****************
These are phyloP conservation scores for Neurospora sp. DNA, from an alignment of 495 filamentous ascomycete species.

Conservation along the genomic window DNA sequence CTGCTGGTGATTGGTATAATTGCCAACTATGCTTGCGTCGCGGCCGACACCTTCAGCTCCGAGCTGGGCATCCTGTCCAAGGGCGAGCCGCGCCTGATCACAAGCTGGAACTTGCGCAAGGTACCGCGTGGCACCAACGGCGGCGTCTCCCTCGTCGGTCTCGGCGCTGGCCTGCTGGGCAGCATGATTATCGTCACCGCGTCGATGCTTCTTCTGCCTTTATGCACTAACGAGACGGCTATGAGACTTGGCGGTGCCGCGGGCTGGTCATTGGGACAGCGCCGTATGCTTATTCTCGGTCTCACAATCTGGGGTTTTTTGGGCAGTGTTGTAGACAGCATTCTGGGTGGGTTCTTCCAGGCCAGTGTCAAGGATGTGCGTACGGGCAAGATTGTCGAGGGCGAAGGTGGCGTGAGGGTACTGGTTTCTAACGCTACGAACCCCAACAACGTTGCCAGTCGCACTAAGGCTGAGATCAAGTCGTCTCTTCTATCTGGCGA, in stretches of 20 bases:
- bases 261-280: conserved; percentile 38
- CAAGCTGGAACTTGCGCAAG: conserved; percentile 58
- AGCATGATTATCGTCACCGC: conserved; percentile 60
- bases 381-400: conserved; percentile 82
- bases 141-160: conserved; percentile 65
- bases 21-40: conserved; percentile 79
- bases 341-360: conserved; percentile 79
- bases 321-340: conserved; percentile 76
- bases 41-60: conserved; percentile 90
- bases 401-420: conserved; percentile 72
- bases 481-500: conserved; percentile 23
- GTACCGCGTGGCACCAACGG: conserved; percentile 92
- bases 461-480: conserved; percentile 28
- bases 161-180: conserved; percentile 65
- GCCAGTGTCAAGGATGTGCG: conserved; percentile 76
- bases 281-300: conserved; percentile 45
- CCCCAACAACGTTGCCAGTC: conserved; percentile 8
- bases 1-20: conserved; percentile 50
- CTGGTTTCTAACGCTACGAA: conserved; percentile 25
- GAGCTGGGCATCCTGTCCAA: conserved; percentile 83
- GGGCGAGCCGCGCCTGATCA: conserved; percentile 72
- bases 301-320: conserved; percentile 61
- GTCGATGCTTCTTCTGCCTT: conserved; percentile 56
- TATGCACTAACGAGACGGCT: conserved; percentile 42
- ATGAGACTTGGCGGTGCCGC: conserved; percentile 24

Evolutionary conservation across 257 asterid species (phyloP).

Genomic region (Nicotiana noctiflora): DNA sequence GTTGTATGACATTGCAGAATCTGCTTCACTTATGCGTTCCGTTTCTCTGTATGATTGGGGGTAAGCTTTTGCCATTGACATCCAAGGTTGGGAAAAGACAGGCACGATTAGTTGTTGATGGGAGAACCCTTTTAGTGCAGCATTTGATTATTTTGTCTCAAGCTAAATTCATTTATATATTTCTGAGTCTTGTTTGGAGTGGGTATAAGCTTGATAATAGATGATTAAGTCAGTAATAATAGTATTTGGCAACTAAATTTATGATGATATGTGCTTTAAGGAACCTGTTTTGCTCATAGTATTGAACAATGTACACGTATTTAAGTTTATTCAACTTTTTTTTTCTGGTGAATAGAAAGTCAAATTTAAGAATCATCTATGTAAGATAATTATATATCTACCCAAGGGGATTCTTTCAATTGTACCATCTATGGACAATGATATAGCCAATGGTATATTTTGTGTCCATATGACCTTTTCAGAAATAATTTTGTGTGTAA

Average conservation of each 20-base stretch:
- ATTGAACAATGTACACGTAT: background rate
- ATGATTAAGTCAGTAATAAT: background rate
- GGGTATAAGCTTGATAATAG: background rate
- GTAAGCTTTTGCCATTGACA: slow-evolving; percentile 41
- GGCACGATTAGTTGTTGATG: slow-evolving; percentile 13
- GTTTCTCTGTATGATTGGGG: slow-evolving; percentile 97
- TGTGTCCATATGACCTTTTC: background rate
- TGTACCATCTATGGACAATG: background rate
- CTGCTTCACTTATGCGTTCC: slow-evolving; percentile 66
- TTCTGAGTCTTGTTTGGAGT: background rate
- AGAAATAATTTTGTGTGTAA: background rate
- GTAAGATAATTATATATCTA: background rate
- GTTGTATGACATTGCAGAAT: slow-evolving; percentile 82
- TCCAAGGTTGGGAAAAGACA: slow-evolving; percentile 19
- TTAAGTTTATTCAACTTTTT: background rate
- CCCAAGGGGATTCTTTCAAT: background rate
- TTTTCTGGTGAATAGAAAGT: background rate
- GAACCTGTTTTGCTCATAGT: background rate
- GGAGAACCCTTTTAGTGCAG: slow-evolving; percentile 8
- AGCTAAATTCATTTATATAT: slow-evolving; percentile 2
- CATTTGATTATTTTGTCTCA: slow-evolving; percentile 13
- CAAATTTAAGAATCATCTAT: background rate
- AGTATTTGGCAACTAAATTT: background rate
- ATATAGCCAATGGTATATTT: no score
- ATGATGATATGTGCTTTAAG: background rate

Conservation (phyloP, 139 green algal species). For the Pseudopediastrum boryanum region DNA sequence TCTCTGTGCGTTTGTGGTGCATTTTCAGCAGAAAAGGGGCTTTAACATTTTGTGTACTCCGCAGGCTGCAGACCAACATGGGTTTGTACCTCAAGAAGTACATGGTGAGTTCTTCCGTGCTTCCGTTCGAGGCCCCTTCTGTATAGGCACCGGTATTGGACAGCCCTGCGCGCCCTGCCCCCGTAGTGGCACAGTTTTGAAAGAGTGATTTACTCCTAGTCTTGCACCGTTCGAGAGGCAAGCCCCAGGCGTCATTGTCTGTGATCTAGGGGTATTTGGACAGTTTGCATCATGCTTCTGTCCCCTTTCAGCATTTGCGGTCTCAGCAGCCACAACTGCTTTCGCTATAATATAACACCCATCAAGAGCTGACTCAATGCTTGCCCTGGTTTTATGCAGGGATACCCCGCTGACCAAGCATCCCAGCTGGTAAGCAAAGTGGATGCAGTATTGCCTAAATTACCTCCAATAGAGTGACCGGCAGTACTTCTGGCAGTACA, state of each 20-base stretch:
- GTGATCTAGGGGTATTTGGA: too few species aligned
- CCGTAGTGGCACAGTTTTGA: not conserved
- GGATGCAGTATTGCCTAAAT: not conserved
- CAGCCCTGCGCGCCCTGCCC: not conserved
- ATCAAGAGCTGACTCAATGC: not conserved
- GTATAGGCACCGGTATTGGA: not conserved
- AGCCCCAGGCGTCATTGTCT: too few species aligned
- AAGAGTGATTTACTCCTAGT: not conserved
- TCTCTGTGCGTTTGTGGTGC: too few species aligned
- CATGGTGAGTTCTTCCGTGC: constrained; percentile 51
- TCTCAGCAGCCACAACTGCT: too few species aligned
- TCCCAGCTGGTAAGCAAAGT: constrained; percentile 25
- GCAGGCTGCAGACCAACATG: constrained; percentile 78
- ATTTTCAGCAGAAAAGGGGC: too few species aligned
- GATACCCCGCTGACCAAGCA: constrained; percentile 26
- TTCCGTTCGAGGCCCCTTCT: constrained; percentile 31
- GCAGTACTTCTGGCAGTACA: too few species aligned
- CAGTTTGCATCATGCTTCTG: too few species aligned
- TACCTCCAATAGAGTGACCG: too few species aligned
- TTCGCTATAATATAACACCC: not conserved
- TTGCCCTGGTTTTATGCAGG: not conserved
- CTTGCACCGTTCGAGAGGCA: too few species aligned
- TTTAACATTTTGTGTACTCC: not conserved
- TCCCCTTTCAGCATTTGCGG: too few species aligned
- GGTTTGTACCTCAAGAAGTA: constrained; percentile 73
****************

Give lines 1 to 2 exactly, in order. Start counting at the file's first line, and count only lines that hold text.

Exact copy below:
These are phyloP conservation scores for Neurospora sp. DNA, from an alignment of 495 filamentous ascomycete species.

Conservation along the genomic window DNA sequence CTGCTGGTGATTGGTATAATTGCCAACTATGCTTGCGTCGCGGCCGACACCTTCAGCTCCGAGCTGGGCATCCTGTCCAAGGGCGAGCCGCGCCTGATCACAAGCTGGAACTTGCGCAAGGTACCGCGTGGCACCAACGGCGGCGTCTCCCTCGTCGGTCTCGGCGCTGGCCTGCTGGGCAGCATGATTATCGTCACCGCGTCGATGCTTCTTCTGCCTTTATGCACTAACGAGACGGCTATGAGACTTGGCGGTGCCGCGGGCTGGTCATTGGGACAGCGCCGTATGCTTATTCTCGGTCTCACAATCTGGGGTTTTTTGGGCAGTGTTGTAGACAGCATTCTGGGTGGGTTCTTCCAGGCCAGTGTCAAGGATGTGCGTACGGGCAAGATTGTCGAGGGCGAAGGTGGCGTGAGGGTACTGGTTTCTAACGCTACGAACCCCAACAACGTTGCCAGTCGCACTAAGGCTGAGATCAAGTCGTCTCTTCTATCTGGCGA, in stretches of 20 bases: